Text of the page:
I almost flipped out in the supermarket today. I almost had a total sleep deprived, mad as a box of frogs, crazy-haired, mum-coated, drizzle soaked, school-run-stressed, apoplectic roar of a tantrum at a total stranger. And that’s putting it mildly.
Here’s why. My youngest was wailing. He’s teething and under the weather. It was loud. I get that. He’d been complaining solidly since we arrived. I’d tried the usual tactics. In case you’re wondering, my top three are:
–Distraction: “Oh look, bananas. Shall we get some?” “Can you see the biscuits?” “Oh look, that little boy has Thomas the Tank too!” All said in the deranged, over the top manner of a cbeebies presenter on crack and accompanied by theatrical pointing, oohing and aahing. My kid is 15 months; he has no idea what I am really on about but he loves a banana and a biscuit and if I am manic enough my idiocy alone can pull him out of stropdom. Not so today. So I move on…
–Self Humiliation: My boy loves songs. I have a voice that can only be described using the words of the wonderful Billy Connolly (not that we’re mates, he wasn’t talking about me) as “like a goose farting in the fog”. But that is mildly preferable to the hysterical screaming, so I think, who cares? And I wind that bobbin up. The wheels on my bus go round and round. And for good measure, my esteemed friend the Grand Old Duke of York does what he does best. And for a while, I am winning. He points. He smiles, he joins in a bit. And then, he asks for ‘OOOPa’. And I do not know what that is. So we’re back to being totally buggered. But undeterred I power through (this is not my first time and my bag of tricks is still full….)
-Offers of bribery: this one has levels.
1.Here’s your dummy.
2. Here’s your teddy.
3. Here’s your healthy snack.
4. Oh f*ck it , here’s a biscuit.
5. For goodness’ sakes, nothing works with you people. Oh good, the wine aisle…
Now, let me make this clear: most people you encounter when you have a crying child, in the middle of the day, in a supermarket, are blinking lovely. Many are parents too, so they shrug, conspiratorially eyeroll, and push that buggy/trolley onwards, inwardly high fiving themselves that it was not their kids turn to be a ratbag today.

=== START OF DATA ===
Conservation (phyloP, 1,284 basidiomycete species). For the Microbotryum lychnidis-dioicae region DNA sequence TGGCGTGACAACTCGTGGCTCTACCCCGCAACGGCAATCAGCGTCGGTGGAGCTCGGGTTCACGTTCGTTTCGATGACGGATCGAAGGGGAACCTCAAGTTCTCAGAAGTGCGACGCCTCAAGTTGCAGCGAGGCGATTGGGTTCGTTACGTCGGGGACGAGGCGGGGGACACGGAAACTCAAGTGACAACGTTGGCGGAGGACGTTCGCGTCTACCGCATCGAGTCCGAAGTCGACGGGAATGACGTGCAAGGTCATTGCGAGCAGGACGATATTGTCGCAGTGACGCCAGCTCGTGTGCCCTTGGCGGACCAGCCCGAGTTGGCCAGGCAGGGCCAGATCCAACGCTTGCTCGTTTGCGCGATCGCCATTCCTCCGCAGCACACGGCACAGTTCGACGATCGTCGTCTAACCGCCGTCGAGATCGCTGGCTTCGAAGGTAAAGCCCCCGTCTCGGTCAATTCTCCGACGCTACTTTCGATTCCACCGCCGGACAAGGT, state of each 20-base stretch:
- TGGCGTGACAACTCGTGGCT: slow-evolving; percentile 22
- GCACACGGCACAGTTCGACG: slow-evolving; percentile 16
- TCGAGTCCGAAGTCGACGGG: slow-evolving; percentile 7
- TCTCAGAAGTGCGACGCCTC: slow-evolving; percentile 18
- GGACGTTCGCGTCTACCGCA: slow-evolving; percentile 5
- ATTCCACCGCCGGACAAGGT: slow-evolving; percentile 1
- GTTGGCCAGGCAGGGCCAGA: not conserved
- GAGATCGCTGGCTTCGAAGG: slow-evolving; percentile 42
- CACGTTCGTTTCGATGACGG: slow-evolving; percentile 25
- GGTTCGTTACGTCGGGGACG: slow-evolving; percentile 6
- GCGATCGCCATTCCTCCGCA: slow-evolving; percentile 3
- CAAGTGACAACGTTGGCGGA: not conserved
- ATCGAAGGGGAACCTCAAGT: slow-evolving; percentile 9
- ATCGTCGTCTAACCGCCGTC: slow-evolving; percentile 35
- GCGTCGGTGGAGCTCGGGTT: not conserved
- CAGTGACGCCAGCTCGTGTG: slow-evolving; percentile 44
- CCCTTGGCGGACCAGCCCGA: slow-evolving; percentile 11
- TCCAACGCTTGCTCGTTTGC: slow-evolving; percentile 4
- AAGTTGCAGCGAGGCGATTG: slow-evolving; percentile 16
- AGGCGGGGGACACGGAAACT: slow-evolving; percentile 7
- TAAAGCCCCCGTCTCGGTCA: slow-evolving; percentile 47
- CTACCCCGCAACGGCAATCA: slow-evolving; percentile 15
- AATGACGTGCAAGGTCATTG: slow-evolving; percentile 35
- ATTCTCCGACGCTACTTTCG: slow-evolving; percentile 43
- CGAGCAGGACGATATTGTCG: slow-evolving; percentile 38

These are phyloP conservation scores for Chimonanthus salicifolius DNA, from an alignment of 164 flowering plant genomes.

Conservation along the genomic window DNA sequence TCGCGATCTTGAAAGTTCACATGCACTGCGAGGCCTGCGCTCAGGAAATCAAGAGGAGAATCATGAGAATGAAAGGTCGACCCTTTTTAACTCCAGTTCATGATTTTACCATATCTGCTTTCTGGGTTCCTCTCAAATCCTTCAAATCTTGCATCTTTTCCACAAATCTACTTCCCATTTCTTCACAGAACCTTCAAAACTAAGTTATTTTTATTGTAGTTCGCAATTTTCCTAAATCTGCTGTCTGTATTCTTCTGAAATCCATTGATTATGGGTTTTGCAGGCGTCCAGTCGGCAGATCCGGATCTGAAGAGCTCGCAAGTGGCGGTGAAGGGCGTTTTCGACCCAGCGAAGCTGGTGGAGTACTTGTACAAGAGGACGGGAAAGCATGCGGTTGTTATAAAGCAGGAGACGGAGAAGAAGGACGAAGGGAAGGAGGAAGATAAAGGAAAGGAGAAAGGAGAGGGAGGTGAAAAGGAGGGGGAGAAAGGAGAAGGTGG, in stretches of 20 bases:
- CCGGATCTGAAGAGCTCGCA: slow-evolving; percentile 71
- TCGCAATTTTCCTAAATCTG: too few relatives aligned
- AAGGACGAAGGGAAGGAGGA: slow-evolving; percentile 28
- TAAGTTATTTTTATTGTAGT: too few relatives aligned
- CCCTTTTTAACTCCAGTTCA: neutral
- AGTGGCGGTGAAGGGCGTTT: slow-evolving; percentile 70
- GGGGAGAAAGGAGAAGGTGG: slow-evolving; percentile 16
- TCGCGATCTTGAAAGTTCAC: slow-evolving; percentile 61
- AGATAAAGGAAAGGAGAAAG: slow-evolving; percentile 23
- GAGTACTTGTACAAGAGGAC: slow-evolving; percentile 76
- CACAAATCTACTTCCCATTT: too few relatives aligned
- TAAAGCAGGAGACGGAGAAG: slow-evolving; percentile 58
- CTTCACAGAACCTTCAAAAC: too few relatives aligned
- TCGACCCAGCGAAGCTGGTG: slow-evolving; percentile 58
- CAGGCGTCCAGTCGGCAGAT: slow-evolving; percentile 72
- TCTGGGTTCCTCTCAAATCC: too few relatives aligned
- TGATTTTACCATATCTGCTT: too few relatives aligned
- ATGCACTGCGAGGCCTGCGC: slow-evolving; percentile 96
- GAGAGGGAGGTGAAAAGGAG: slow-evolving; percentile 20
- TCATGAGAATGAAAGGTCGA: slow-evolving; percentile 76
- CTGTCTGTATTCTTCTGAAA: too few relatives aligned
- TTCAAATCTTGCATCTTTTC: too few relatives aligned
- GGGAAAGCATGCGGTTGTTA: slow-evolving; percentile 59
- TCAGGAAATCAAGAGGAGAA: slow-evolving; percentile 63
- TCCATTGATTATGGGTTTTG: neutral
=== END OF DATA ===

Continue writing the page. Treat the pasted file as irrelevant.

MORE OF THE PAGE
Many others are grandparents who smile indulgently, play peekaboo, say hello, or in the case of one beautiful lady one time when my daughter was little, get a clean handkerchief out of their handbag, elastic band a head and paint a smile with a lipstick, before enacting a mini puppet show which had my girl enthralled at a bus stop. I love that lady still, four years later. She was magic.
My point is, most people are nice. Most people in that environment, at that time of the day, get it. Not so this person I am about to introduce. But I digress. You last saw me in the wine aisle…
So, I am musing over the Merlot, pondering the Prosecco, and basically wishing I was anywhere where I could drink either in peace, and this woman looks at me and tuts. She actually tuts. And then she says “Are you just going to let him cry all round? I’ve had to listen to that my whole shop.”
I have been awake five times in the night and up since 6.17am. It rained on the school run. I told my eldest off a lot for not being quick enough. I feel bad; she’s only four. I’m tired, I’m rained on, I’ve tried my bloody best. If, as she says, she has been following me, she should have seen that I was trying. Red mist is descending now. I can feel my neck flushing.
She may have kids herself, she may not. If she does, then she should know. If she doesn’t then surely she is familiar with the concept. Either way, what right does she have to make my already obviously difficult day even worse just because she felt like being a bellend? We weren’t at the opera. We were in Sainsbury’s. I might have half understood if it was effing Waitrose.
I was on the brink of murder with a Merlot bottle for a split second. I seriously could have beaten her with a bottle and spilled Sauv Blanc on her felled body.
But that would be a waste of wine. And I hate that.
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